How the UK seafood industry is tackling slavery in supply chains

Posted by Tom Pickerell, Technical Director on 17 October 2014

Anti-Slavery Day, which falls on 18th October, aims to 'raise awareness of modern slavery and inspire people to eliminate it.' Whilst incidents of slavery in the UK fishing industry are thankfully rare, the same cannot be said for the prawn industry in Thailand, which was the focus of an investigation by The Guardian earlier this year. The investigation has catapulted the topic of slavery in the fishing industry alongside the welfare of fishermen to the top the agenda at every global fishing conference this year and our seafood industry wants to see
clear action on how it can ensure that the UK seafood supply chain is free from slavery.

However, the safety and welfare of fishermen has been on the Seafish radar for much longer and around 12 months ago we took the decision to revise the Responsible Fishing Scheme (RFS) and include safety and welfare of fishermen in the standard. Commercial fishing has become more than just about the environment; the social responsibility aspect of fishing is clearly just as important as ensuring stocks are managed effectively.

We have had discussions with all of the major retailers and food service providers in the UK and they have told us that there is a need for a certification standard that demonstrates vessels are responsible with their catch and with their crew. Consumers want ethical supply chains and with the UK Government now demanding that businesses prove their supply chains are free from slavery, we believe RFS will provide the reassurance and transparency required by companies selling seafood, to ensure that they have confidence in their supply chain.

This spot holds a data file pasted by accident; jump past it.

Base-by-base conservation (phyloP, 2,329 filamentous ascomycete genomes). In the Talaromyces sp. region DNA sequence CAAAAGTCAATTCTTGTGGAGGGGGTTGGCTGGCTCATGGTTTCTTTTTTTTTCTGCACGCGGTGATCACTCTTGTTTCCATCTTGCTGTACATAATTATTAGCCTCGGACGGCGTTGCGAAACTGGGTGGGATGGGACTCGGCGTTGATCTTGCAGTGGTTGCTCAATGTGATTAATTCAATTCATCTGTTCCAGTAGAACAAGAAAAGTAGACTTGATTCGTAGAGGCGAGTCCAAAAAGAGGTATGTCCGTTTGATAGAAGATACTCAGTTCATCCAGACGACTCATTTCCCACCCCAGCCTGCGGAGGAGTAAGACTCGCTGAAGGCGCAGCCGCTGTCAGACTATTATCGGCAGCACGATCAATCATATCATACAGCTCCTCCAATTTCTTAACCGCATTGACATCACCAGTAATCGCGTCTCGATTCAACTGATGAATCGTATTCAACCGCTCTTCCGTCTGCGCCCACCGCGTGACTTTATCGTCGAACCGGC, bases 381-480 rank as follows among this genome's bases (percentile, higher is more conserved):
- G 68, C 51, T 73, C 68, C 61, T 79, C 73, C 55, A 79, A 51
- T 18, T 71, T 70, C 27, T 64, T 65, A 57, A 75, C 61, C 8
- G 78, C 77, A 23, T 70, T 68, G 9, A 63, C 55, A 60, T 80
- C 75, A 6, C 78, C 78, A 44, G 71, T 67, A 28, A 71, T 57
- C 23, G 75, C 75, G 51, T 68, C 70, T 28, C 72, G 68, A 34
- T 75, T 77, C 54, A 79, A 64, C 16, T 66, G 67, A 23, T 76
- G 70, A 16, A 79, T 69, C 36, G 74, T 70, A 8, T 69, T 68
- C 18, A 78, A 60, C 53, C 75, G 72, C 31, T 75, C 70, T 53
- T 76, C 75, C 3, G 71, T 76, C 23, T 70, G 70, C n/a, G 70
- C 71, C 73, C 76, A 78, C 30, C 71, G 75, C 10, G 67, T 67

Of course, the nature of the problem in Thailand relates chiefly to the vessels catching the small fish used for fishmeal production (used as feed for warm water prawns), rather than the vessels landing seafood for direct human consumption, but does highlight that there are issues in the farmed fish supply chain that need to be addressed with RFS. At GOAL in Vietnam last week, Morrisons and supplier Lyons Seafoods joined the Global Aquaculture Alliance and IFFO in agreeing to a position statement on the social concerns related to aqua feed production. Morrisons are already committed to using RFS vessels in the UK and with this week's statement, they are ensuring that their aquaculture supply chain will also have to work in line with socially responsible standards including RFS. We predict that the other major retailers and suppliers in the UK will make similar commitments shortly, with many positive discussions recommending RFS taking place.

Our aim is to have the revised RFS ready to roll out by summer 2015, following a robust
trial period in order to get it ISO 17065 accredited and make it a truly global standard. Seafish will also be attending the world Seafood Summit in New Orleans in February to promote RFS to attendees from around the world, hopefully resulting in RFS having a role in other markets.

In the meantime, we will continue to work with industry through our involvement with
the Ethics Working Group and our ongoing discussions around RFS to keep the importance of welfare in the fishing industry firmly at the top of the agenda.